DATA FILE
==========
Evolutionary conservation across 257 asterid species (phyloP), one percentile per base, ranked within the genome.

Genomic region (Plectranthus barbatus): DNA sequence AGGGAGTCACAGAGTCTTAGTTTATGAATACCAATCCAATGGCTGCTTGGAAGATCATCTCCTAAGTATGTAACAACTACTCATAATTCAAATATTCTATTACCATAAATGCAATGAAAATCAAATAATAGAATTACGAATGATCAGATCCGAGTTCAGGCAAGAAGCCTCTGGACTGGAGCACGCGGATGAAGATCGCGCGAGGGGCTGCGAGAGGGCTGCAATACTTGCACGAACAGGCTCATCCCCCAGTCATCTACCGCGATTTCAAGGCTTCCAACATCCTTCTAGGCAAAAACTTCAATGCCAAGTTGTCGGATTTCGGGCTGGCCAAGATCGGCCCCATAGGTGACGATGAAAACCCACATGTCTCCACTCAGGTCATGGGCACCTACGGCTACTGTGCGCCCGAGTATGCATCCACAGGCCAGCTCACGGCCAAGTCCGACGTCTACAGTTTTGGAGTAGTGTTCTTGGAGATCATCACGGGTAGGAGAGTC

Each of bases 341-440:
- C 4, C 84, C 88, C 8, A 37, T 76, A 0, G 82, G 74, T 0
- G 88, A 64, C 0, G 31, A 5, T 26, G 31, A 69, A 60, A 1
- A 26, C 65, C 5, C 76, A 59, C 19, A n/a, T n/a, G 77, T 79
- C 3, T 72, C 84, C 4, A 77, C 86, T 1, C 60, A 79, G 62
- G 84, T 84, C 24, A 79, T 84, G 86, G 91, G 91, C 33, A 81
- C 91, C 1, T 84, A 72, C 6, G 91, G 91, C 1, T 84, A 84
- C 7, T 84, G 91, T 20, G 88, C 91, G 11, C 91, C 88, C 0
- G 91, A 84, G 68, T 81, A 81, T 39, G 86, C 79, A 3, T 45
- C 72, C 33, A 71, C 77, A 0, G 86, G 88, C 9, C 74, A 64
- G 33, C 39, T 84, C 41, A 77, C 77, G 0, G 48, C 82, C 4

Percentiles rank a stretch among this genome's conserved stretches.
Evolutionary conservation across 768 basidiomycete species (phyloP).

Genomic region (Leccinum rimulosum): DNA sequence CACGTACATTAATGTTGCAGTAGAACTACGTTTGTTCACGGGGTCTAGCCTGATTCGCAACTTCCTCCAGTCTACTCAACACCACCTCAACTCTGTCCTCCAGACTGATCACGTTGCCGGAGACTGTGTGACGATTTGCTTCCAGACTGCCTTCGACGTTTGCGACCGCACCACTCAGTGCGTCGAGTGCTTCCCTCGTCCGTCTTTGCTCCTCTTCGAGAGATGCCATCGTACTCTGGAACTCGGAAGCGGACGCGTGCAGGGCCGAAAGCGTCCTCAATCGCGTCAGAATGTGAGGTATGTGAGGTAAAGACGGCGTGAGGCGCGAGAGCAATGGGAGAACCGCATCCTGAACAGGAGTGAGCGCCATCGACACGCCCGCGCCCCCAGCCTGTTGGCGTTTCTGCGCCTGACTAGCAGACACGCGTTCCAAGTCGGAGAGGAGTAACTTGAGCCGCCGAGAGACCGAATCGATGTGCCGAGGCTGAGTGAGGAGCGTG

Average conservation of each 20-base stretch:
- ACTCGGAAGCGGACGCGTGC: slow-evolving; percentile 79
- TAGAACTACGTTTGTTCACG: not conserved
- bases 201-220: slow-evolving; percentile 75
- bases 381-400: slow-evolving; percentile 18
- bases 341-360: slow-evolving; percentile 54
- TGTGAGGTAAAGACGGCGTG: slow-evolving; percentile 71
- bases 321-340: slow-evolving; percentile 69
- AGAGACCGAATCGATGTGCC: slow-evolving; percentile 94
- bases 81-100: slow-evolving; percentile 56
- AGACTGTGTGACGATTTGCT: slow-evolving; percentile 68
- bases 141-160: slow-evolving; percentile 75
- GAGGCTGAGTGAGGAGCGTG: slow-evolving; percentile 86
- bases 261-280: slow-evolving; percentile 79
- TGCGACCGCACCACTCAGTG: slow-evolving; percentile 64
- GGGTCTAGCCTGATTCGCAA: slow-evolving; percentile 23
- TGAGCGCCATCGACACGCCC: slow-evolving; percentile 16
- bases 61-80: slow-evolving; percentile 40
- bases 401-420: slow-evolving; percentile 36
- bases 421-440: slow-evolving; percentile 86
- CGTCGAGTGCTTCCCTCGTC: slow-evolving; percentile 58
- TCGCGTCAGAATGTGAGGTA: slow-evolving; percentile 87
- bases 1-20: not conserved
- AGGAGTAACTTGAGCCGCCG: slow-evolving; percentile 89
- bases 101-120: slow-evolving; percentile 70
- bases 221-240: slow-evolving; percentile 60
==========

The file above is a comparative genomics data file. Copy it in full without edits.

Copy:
Evolutionary conservation across 257 asterid species (phyloP), one percentile per base, ranked within the genome.

Genomic region (Plectranthus barbatus): DNA sequence AGGGAGTCACAGAGTCTTAGTTTATGAATACCAATCCAATGGCTGCTTGGAAGATCATCTCCTAAGTATGTAACAACTACTCATAATTCAAATATTCTATTACCATAAATGCAATGAAAATCAAATAATAGAATTACGAATGATCAGATCCGAGTTCAGGCAAGAAGCCTCTGGACTGGAGCACGCGGATGAAGATCGCGCGAGGGGCTGCGAGAGGGCTGCAATACTTGCACGAACAGGCTCATCCCCCAGTCATCTACCGCGATTTCAAGGCTTCCAACATCCTTCTAGGCAAAAACTTCAATGCCAAGTTGTCGGATTTCGGGCTGGCCAAGATCGGCCCCATAGGTGACGATGAAAACCCACATGTCTCCACTCAGGTCATGGGCACCTACGGCTACTGTGCGCCCGAGTATGCATCCACAGGCCAGCTCACGGCCAAGTCCGACGTCTACAGTTTTGGAGTAGTGTTCTTGGAGATCATCACGGGTAGGAGAGTC

Each of bases 341-440:
- C 4, C 84, C 88, C 8, A 37, T 76, A 0, G 82, G 74, T 0
- G 88, A 64, C 0, G 31, A 5, T 26, G 31, A 69, A 60, A 1
- A 26, C 65, C 5, C 76, A 59, C 19, A n/a, T n/a, G 77, T 79
- C 3, T 72, C 84, C 4, A 77, C 86, T 1, C 60, A 79, G 62
- G 84, T 84, C 24, A 79, T 84, G 86, G 91, G 91, C 33, A 81
- C 91, C 1, T 84, A 72, C 6, G 91, G 91, C 1, T 84, A 84
- C 7, T 84, G 91, T 20, G 88, C 91, G 11, C 91, C 88, C 0
- G 91, A 84, G 68, T 81, A 81, T 39, G 86, C 79, A 3, T 45
- C 72, C 33, A 71, C 77, A 0, G 86, G 88, C 9, C 74, A 64
- G 33, C 39, T 84, C 41, A 77, C 77, G 0, G 48, C 82, C 4

Percentiles rank a stretch among this genome's conserved stretches.
Evolutionary conservation across 768 basidiomycete species (phyloP).

Genomic region (Leccinum rimulosum): DNA sequence CACGTACATTAATGTTGCAGTAGAACTACGTTTGTTCACGGGGTCTAGCCTGATTCGCAACTTCCTCCAGTCTACTCAACACCACCTCAACTCTGTCCTCCAGACTGATCACGTTGCCGGAGACTGTGTGACGATTTGCTTCCAGACTGCCTTCGACGTTTGCGACCGCACCACTCAGTGCGTCGAGTGCTTCCCTCGTCCGTCTTTGCTCCTCTTCGAGAGATGCCATCGTACTCTGGAACTCGGAAGCGGACGCGTGCAGGGCCGAAAGCGTCCTCAATCGCGTCAGAATGTGAGGTATGTGAGGTAAAGACGGCGTGAGGCGCGAGAGCAATGGGAGAACCGCATCCTGAACAGGAGTGAGCGCCATCGACACGCCCGCGCCCCCAGCCTGTTGGCGTTTCTGCGCCTGACTAGCAGACACGCGTTCCAAGTCGGAGAGGAGTAACTTGAGCCGCCGAGAGACCGAATCGATGTGCCGAGGCTGAGTGAGGAGCGTG

Average conservation of each 20-base stretch:
- ACTCGGAAGCGGACGCGTGC: slow-evolving; percentile 79
- TAGAACTACGTTTGTTCACG: not conserved
- bases 201-220: slow-evolving; percentile 75
- bases 381-400: slow-evolving; percentile 18
- bases 341-360: slow-evolving; percentile 54
- TGTGAGGTAAAGACGGCGTG: slow-evolving; percentile 71
- bases 321-340: slow-evolving; percentile 69
- AGAGACCGAATCGATGTGCC: slow-evolving; percentile 94
- bases 81-100: slow-evolving; percentile 56
- AGACTGTGTGACGATTTGCT: slow-evolving; percentile 68
- bases 141-160: slow-evolving; percentile 75
- GAGGCTGAGTGAGGAGCGTG: slow-evolving; percentile 86
- bases 261-280: slow-evolving; percentile 79
- TGCGACCGCACCACTCAGTG: slow-evolving; percentile 64
- GGGTCTAGCCTGATTCGCAA: slow-evolving; percentile 23
- TGAGCGCCATCGACACGCCC: slow-evolving; percentile 16
- bases 61-80: slow-evolving; percentile 40
- bases 401-420: slow-evolving; percentile 36
- bases 421-440: slow-evolving; percentile 86
- CGTCGAGTGCTTCCCTCGTC: slow-evolving; percentile 58
- TCGCGTCAGAATGTGAGGTA: slow-evolving; percentile 87
- bases 1-20: not conserved
- AGGAGTAACTTGAGCCGCCG: slow-evolving; percentile 89
- bases 101-120: slow-evolving; percentile 70
- bases 221-240: slow-evolving; percentile 60